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Stochastics and Statistics Seminar

Relaxing the I.I.D. Assumption: Adaptively Minimax Optimal Regret via Root-Entropic Regularization

March 19, 2021 @ 11:00 am - 12:00 pm

Daniel Roy, University of Toronto


Abstract: We consider sequential prediction with expert advice when data are generated from distributions varying arbitrarily within an unknown constraint set. We quantify relaxations of the classical i.i.d. assumption in terms of these constraint sets, with i.i.d. sequences at one extreme and adversarial mechanisms at the other. The Hedge algorithm, long known to be minimax optimal in the adversarial regime, was recently shown to be minimax optimal for i.i.d. data. We show that Hedge with deterministic learning rates is suboptimal between these extremes, and present a new algorithm that adaptively achieves the minimax optimal rate of regret with respect to our relaxations of the i.i.d. assumption, and does so without knowledge of the underlying constraint set. We analyze our algorithm using the follow-the-regularized-leader framework, and prove it corresponds to Hedge with an adaptive learning rate that implicitly scales as the square root of the entropy of the current predictive distribution, rather than the entropy of the initial predictive distribution.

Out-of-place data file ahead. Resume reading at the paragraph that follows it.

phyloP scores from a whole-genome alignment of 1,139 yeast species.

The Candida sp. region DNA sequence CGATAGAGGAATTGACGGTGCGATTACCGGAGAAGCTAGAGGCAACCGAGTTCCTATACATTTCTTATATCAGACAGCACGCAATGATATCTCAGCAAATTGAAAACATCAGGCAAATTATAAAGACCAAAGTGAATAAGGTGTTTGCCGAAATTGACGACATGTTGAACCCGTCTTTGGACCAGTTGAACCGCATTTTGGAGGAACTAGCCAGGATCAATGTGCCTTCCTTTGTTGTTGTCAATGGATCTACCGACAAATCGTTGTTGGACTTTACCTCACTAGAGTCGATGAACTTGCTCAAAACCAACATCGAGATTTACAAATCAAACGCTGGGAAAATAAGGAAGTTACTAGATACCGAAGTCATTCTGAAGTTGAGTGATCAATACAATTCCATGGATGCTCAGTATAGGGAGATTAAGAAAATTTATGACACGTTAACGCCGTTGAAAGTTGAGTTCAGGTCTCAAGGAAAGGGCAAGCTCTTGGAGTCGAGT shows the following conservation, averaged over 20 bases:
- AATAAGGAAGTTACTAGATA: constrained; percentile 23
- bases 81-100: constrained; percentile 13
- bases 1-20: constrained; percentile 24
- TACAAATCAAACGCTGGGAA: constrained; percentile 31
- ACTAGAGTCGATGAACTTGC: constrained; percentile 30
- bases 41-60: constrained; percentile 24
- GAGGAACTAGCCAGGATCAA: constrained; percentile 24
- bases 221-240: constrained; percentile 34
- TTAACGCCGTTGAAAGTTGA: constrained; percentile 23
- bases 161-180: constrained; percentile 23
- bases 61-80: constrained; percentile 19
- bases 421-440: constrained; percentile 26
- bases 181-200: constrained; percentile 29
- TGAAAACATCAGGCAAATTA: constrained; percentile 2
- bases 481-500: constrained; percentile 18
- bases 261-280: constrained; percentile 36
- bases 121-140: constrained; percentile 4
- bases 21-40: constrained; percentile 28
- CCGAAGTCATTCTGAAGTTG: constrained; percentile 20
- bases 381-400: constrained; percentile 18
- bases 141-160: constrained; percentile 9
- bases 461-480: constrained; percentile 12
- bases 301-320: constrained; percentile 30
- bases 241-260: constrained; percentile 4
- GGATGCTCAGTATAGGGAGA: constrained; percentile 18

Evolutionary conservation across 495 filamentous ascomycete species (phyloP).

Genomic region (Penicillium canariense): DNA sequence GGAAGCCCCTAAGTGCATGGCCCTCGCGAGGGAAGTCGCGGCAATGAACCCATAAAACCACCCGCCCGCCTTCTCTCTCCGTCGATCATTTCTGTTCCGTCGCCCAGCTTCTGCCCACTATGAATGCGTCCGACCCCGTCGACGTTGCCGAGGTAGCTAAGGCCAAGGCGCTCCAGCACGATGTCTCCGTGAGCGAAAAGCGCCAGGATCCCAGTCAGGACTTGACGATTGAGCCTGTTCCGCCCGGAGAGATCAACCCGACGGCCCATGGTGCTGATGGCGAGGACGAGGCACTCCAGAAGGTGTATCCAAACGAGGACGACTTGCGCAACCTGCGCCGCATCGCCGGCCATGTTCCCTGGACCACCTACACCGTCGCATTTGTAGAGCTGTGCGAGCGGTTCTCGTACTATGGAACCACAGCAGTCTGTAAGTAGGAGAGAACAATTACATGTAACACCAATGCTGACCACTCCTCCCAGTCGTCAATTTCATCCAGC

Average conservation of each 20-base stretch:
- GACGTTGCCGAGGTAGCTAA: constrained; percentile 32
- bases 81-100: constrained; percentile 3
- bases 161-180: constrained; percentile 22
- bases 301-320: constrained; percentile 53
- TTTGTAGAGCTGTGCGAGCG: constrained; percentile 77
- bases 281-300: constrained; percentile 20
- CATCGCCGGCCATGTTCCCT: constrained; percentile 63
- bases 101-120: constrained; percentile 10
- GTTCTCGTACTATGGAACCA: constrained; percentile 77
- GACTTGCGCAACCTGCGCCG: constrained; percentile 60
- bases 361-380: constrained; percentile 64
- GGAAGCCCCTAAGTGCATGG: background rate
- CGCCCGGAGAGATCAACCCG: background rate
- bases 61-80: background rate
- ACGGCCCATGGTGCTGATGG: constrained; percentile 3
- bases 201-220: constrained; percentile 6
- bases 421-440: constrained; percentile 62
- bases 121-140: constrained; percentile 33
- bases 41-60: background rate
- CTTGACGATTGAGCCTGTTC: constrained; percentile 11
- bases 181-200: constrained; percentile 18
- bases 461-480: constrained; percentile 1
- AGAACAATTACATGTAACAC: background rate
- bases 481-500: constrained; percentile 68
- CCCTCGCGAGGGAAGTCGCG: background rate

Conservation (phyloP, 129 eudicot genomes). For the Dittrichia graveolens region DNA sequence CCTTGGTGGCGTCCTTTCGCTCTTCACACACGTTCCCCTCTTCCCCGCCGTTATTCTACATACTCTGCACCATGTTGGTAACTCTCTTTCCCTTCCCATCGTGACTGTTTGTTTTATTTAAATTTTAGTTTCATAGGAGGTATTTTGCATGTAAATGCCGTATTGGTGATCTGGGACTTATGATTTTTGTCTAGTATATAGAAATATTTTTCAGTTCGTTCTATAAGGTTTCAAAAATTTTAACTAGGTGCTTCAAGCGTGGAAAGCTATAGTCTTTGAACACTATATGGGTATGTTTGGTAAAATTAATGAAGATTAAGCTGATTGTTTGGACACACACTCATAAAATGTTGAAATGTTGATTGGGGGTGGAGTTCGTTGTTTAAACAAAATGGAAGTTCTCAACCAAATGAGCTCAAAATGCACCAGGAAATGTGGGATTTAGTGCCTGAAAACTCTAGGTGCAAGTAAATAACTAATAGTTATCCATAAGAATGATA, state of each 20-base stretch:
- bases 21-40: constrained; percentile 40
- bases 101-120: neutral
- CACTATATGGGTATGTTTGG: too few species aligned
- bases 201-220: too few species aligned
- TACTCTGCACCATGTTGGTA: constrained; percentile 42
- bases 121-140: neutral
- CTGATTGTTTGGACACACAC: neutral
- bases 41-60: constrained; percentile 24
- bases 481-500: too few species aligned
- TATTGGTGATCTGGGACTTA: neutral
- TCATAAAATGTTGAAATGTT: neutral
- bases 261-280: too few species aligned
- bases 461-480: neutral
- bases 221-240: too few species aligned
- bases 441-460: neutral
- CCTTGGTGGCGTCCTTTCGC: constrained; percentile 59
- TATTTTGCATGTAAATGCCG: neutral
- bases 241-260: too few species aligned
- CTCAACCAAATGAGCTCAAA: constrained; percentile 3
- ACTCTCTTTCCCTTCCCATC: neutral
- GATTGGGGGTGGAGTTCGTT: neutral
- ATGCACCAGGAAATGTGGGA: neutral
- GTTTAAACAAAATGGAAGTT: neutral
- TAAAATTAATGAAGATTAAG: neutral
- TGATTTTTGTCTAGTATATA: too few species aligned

Bio: Daniel Roy is an Associate Professor in the Department of Statistical Sciences at the University of Toronto, with cross appointments in Computer Science and Electrical and Computer Engineering. He is also a CIFAR Canada AI Chair and founding member of the Vector Institute. Prior to joining Toronto, he was a Research Fellow of Emmanuel College and Newton International Fellow of the Royal Academy of Engineering, hosted by the University of Cambridge. Roy completed his doctorate in Computer Science at the Massachusetts Institute of Technology, where his dissertation was awarded an MIT EECS Sprowls Award.

Bio: Blair Bilodeau is a third-year PhD candidate in the Department of Statistical Sciences at the University of Toronto, supported by an NSERC Doctoral Canada Graduate Scholarship and the Vector Institute. His research focuses on combining techniques from statistics and computer science to obtain theoretical performance guarantees for decision making. His work emphasizes guarantees that are sensitive to model structure, data assumptions, and model uncertainty.

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